Highest literacy growth in Sindh and Punjab: SBP

KARACHI, Oct 30: Sindh and Punjab have, among the four provinces, shown the highest increase in literacy rates between the fiscal years 2001-02 and 2005-06, according to a report released by the State Bank of Pakistan (SBP).

Punjab currently has the highest literacy rate, 56 percent (47 percent in 2002), followed by Sindh at 55 percent (46 percent in 2002). NWFP follows with a literacy rate of 46 percent (38 percent in 2002). A growth rate of two percent was recorded in Balochistan, which showed a literacy rate of 38 percent at the end of the 2005-06 fiscal year.

Overall, however, according to the report, indicators for the education sector in Pakistan "do not reflect an encouraging situation, even among the South Asian group.

"While developed countries enjoy higher literacy rates, underdeveloped nations struggle with the issue of low literacy rates. In the league of developing nations, however, some have been able to drastically improve their literacy level while some still lag behind. The latter category also includes Pakistan," the report reads.

These statistics [from the education sector] also have repercussions on national productivity levels. Another portion of the report speaks about how a shortage of skilled and trainable labour in Pakistan is a key bottleneck for productivity growth. "It is therefore important that Pakistan's ample human resources be productively harnessed by improving access to primary level education, policies to reduce the dropout ratio at the secondary level, and increased opportunities for vocational training," the report read.

Highest infant mortality rate: Pakistan has the highest mortality rate for infants (70 per 1,000) and children under the age of five (101 per 1,000) in the subcontinent, according to another report by the SBP.

The report maintains, though, that a comparative analysis of basic health indicators of Pakistan reflects that the country has shown significant improvement in terms of per capita health spending, life expectancy, infant and maternal mortality rates, immunisation of children, and human and physical health infrastructure. The situation, however, is not satisfactory when compared to countries in South Asia and East Asia.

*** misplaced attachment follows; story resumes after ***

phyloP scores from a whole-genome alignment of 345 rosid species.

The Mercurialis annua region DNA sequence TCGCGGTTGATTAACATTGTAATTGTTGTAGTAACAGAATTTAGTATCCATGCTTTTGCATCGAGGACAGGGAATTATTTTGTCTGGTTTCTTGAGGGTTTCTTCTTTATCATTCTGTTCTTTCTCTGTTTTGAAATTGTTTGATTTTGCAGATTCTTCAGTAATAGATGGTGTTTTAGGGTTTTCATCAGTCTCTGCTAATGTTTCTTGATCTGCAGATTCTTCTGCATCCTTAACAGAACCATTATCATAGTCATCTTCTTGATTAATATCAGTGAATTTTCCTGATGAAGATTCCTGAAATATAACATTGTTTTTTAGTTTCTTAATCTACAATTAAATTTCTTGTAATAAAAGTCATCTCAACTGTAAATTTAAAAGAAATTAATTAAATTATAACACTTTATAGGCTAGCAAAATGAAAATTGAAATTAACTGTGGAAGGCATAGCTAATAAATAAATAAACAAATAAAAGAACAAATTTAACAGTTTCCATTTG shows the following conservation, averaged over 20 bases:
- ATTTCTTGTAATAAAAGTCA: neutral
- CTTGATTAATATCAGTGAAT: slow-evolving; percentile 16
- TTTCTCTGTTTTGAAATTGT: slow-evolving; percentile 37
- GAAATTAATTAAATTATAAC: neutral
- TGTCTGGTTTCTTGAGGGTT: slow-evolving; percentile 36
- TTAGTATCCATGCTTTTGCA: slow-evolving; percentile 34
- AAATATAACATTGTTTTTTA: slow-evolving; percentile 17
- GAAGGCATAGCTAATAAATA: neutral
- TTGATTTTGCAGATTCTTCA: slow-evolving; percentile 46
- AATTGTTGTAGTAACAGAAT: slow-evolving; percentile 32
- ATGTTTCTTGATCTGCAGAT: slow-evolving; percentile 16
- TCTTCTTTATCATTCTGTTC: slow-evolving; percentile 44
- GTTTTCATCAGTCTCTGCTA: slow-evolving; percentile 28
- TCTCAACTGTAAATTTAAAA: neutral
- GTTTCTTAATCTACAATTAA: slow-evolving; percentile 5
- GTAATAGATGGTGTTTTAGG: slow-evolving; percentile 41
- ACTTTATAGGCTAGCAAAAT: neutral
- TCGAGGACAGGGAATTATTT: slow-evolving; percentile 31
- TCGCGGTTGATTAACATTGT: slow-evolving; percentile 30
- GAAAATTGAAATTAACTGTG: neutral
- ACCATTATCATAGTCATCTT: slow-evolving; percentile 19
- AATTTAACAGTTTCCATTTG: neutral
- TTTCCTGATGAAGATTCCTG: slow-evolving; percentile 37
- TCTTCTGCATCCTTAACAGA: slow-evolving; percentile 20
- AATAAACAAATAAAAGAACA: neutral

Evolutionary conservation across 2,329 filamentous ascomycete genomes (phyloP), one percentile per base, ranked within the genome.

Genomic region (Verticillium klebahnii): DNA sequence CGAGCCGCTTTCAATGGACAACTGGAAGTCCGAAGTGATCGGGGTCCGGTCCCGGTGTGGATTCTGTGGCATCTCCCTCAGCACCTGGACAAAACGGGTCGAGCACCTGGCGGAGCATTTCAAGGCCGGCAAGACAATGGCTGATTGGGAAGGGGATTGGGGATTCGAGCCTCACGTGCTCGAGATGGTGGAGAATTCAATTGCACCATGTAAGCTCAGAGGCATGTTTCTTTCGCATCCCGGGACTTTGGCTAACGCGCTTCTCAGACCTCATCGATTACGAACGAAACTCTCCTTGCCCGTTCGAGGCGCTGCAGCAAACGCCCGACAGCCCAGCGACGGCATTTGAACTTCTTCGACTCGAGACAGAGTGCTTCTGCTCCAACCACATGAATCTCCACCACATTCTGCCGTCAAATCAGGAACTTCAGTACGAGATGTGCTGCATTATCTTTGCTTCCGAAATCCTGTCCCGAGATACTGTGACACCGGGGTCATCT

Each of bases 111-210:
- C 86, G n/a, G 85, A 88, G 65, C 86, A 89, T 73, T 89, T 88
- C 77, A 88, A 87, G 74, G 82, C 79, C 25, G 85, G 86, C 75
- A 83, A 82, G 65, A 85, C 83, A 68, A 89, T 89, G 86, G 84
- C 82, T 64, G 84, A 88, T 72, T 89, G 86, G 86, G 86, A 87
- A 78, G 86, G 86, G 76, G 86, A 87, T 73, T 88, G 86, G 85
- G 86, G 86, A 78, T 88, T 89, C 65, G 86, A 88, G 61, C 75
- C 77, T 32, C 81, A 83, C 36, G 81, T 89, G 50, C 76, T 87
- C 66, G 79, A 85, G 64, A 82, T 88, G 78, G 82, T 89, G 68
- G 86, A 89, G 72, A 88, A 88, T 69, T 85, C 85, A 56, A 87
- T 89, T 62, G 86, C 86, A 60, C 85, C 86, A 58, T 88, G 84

"Life expectancy in the country is relatively low as compared to most countries [in South and East Asia] while mortality rates indicate more dismal conditions - Pakistan has the highest rate in the mentioned group," the report says. This can mainly be attributed to factors such as poverty, low health spending, lack of infrastructure and lack of awareness..

Total developmental spending on health as a percentage of GDP has witnessed a static trend compared to the year 2000 and a declining trend compared to the year 1990.

Total per capita spending on health, however, stands at $18, which is substantially less than the WHO-recommended figure of $34 for Pakistan.

Moreover, only $5.31 per capita out of $18 is contributed by the government, "which does not seem sufficient for the provision of better health facilities".

Also, a lack of resources has "restricted the mobility and outreach of the staff by hampering their activities," while a shortage of qualified staff, appropriate equipment and medicines in Basic Health Units (BHUs) and Rural Health Units (RHCs) have also adversely affected the needs of the growing local population. Moreover, the report says, the government's effort to increase the number of women health workers has been unsuccessful in meeting the target.

In addition to this, the inability to reduce high maternal mortality rates is impacted by factors such as lack of trained staff, and medical problems such as haemorrhage, infection, and obstructed labour.

"In this regard, there is a need to increase investment in public health facilities and programme to prevent maternal deaths," the report says.

Awareness-raising programmes about family planning, on the other hand, appear successful as family planning techniques are gaining more acceptance in the general public and fertility rates are declining.

Good news: There is good news over the horizon, however, because "in order to overcome the challenges faced by the health sector, the government has started allocating more funds in terms of development and non-development per capita spending", the report said. Daily Times



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